Hazards VS Enemy
I suppose we can hold the discussion here of whether or not certain foes (like Shipwreck Octopus, Squeaky Hammer Machine, and Bite Statue) truly count as enemies, if that's okay. My first inclination to defining them would be towards going by our current description (of hazards being inanimate objects), but is that good enough? Paul2 The dorky isocahedron returns. 14:32, August 24, 2018 (UTC)
- Making a clear-cut distinction between what's an enemy and what's a hazard can be quite difficult at times. One could try to go the route of animate vs inanimate, but in a fantasy world, that's not a very easy distinction. We could also try to rely on official enemy castings, but with a general lack of those recently (in English, at least), and with Kirby 64 calling things like harmless butterflies, logs, and falling volcano rocks enemies, that seems rather unreliable/inconsistent. It seems that our distinction for hazards vs enemies is a rather case-by-case thing. I'd personally consider Squeaky Hammer Machine a hazard, in the same way as Springy Hand; it just sits in the background and periodically does its crushing blow with the hammer on its head. Whether or not adding a face to something otherwise generic makes it an enemy instead of a hazard, I don't really know. Iqskirby (talk) 16:59, August 24, 2018 (UTC)
- I'm mostly in agreement with Iqs, though we do differ in a few places. Any time HAL directly states that an object is an enemy, we have to follow it, even when it's odd (the aforementioned Ignus is a perfect example). That's the only reason Ignus, Flutter, and Splinter count--without that confirmation, there's no point in declaring innocuous things enemies. The animate/inanimate distinction is pretty good, though it gets murky primarily with mechanical contraptions. I tend to follow the philosophy that a robot with features befitting an organism (arms, legs, face, etc.) is to be treated like an enemy--that's what separates Squeaky Hammer Machine from the mechanical hammers in Egg Engines. Springy Hand is a robotic hand while Waddle Dee Train has a Waddle Dee face.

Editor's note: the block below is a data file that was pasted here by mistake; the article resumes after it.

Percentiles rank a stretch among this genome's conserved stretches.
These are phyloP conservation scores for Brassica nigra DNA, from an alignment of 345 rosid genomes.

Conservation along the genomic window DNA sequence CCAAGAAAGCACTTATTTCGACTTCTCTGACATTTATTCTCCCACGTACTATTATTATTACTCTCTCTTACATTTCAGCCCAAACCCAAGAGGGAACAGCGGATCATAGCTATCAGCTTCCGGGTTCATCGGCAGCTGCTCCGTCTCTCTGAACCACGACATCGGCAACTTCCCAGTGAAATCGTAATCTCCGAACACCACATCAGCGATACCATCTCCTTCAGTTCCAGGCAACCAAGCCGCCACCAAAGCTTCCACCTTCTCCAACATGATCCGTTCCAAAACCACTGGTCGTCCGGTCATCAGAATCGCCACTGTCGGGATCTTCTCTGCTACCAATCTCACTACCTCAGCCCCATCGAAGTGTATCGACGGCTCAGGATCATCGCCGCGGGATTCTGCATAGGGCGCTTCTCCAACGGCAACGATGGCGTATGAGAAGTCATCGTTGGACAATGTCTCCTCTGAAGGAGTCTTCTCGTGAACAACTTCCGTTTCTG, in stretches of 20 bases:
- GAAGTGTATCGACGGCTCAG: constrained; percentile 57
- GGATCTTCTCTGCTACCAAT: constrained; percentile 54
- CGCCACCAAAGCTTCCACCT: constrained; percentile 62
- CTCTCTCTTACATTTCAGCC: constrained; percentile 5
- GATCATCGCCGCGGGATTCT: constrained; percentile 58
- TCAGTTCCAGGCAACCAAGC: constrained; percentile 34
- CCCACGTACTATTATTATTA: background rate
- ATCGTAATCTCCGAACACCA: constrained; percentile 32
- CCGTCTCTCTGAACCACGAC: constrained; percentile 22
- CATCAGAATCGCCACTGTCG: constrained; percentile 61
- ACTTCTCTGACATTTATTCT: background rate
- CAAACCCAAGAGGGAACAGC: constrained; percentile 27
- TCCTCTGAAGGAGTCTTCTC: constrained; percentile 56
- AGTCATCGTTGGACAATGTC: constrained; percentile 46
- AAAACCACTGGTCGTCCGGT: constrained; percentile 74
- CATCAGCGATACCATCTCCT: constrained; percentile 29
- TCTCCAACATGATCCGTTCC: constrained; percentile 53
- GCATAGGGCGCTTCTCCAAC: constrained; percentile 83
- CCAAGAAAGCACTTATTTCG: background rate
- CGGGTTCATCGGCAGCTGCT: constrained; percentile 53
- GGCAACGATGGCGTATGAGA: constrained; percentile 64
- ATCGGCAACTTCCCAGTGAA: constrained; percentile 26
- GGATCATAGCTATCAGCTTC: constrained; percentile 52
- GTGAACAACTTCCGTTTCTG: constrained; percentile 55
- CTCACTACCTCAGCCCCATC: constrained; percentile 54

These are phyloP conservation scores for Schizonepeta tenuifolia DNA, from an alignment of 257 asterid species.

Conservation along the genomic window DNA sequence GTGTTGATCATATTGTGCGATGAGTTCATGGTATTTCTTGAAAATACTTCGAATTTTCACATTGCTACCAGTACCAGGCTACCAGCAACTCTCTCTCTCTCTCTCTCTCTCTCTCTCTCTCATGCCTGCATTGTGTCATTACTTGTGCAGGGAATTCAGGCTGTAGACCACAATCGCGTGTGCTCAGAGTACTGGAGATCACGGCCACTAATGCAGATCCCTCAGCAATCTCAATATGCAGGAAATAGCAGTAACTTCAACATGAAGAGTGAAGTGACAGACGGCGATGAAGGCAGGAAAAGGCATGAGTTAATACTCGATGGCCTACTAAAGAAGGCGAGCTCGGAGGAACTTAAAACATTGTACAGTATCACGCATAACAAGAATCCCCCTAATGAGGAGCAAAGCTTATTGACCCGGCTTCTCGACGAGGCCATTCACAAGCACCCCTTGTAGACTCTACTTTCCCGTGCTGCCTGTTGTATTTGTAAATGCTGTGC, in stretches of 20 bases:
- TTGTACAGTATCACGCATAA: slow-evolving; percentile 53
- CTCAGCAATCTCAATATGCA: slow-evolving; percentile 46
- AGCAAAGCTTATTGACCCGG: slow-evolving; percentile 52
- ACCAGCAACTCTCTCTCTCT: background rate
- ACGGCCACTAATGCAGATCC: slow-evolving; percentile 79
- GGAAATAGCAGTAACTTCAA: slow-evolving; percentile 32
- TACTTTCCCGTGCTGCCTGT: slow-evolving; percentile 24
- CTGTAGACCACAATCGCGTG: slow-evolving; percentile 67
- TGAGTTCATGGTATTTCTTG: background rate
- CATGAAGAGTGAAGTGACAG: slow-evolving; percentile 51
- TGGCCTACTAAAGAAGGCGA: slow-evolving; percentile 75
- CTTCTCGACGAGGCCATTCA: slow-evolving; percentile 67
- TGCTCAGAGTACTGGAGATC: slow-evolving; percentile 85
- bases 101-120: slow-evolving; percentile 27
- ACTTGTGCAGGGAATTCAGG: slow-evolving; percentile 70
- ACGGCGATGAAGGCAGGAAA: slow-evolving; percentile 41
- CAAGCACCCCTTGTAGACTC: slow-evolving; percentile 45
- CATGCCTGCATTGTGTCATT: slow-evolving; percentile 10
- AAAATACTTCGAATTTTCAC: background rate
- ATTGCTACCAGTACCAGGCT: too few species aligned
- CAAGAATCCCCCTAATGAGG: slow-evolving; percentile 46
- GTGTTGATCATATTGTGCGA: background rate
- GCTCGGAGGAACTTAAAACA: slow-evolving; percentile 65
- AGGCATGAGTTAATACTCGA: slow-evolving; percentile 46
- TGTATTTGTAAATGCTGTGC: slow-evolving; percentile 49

- Another aspect to consider is how the object moves in space. Let's say there's an inanimate balloon with a face printed on it that floats through the air and hurts Kirby if it touches him. If the balloon drifts aimlessly through the air, it's reasonable to posit that it's a hazard. If the balloon specifically targets Kirby and chases him or attempts to flee when he approaches, one could make a decent argument that it's an enemy that simply lacks the characteristics of a sentient creature. Those are my thoughts, anyway. NerdyBoutKirby You should've gone for the head. 03:16, August 25, 2018 (UTC)